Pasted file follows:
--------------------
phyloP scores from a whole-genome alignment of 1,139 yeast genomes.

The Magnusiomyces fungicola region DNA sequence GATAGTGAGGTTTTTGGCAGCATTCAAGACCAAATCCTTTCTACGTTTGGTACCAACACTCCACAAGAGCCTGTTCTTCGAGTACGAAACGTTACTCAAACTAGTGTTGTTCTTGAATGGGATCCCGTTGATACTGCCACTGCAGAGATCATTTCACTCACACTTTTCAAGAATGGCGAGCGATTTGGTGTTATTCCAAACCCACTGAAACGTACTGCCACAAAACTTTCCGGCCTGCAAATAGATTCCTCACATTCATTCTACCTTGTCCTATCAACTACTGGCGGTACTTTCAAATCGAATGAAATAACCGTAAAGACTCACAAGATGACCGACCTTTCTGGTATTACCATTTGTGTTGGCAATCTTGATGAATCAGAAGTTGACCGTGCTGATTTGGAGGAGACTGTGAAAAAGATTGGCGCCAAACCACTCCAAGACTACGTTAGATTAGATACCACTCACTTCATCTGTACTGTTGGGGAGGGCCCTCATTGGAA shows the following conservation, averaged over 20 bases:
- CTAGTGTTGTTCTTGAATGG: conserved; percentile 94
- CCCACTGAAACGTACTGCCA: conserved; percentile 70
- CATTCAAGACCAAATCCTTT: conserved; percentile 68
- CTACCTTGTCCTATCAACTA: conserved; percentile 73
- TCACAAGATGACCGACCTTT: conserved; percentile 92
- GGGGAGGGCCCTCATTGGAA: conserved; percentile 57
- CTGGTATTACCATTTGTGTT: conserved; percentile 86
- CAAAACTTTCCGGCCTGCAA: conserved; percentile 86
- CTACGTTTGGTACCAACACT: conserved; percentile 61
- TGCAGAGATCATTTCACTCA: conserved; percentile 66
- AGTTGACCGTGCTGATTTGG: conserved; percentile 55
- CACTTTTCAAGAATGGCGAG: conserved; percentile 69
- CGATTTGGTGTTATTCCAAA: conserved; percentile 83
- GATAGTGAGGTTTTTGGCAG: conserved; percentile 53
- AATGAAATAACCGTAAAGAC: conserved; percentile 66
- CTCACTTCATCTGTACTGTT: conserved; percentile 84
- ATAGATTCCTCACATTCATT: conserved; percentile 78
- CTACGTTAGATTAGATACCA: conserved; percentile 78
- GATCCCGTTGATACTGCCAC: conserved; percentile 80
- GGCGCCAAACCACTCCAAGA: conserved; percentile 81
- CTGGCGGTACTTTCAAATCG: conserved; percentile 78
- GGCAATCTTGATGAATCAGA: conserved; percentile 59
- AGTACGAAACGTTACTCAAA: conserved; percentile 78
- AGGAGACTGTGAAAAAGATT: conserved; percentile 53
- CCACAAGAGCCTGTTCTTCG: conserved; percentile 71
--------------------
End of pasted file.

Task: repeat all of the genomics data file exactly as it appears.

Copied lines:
phyloP scores from a whole-genome alignment of 1,139 yeast genomes.

The Magnusiomyces fungicola region DNA sequence GATAGTGAGGTTTTTGGCAGCATTCAAGACCAAATCCTTTCTACGTTTGGTACCAACACTCCACAAGAGCCTGTTCTTCGAGTACGAAACGTTACTCAAACTAGTGTTGTTCTTGAATGGGATCCCGTTGATACTGCCACTGCAGAGATCATTTCACTCACACTTTTCAAGAATGGCGAGCGATTTGGTGTTATTCCAAACCCACTGAAACGTACTGCCACAAAACTTTCCGGCCTGCAAATAGATTCCTCACATTCATTCTACCTTGTCCTATCAACTACTGGCGGTACTTTCAAATCGAATGAAATAACCGTAAAGACTCACAAGATGACCGACCTTTCTGGTATTACCATTTGTGTTGGCAATCTTGATGAATCAGAAGTTGACCGTGCTGATTTGGAGGAGACTGTGAAAAAGATTGGCGCCAAACCACTCCAAGACTACGTTAGATTAGATACCACTCACTTCATCTGTACTGTTGGGGAGGGCCCTCATTGGAA shows the following conservation, averaged over 20 bases:
- CTAGTGTTGTTCTTGAATGG: conserved; percentile 94
- CCCACTGAAACGTACTGCCA: conserved; percentile 70
- CATTCAAGACCAAATCCTTT: conserved; percentile 68
- CTACCTTGTCCTATCAACTA: conserved; percentile 73
- TCACAAGATGACCGACCTTT: conserved; percentile 92
- GGGGAGGGCCCTCATTGGAA: conserved; percentile 57
- CTGGTATTACCATTTGTGTT: conserved; percentile 86
- CAAAACTTTCCGGCCTGCAA: conserved; percentile 86
- CTACGTTTGGTACCAACACT: conserved; percentile 61
- TGCAGAGATCATTTCACTCA: conserved; percentile 66
- AGTTGACCGTGCTGATTTGG: conserved; percentile 55
- CACTTTTCAAGAATGGCGAG: conserved; percentile 69
- CGATTTGGTGTTATTCCAAA: conserved; percentile 83
- GATAGTGAGGTTTTTGGCAG: conserved; percentile 53
- AATGAAATAACCGTAAAGAC: conserved; percentile 66
- CTCACTTCATCTGTACTGTT: conserved; percentile 84
- ATAGATTCCTCACATTCATT: conserved; percentile 78
- CTACGTTAGATTAGATACCA: conserved; percentile 78
- GATCCCGTTGATACTGCCAC: conserved; percentile 80
- GGCGCCAAACCACTCCAAGA: conserved; percentile 81
- CTGGCGGTACTTTCAAATCG: conserved; percentile 78
- GGCAATCTTGATGAATCAGA: conserved; percentile 59
- AGTACGAAACGTTACTCAAA: conserved; percentile 78
- AGGAGACTGTGAAAAAGATT: conserved; percentile 53
- CCACAAGAGCCTGTTCTTCG: conserved; percentile 71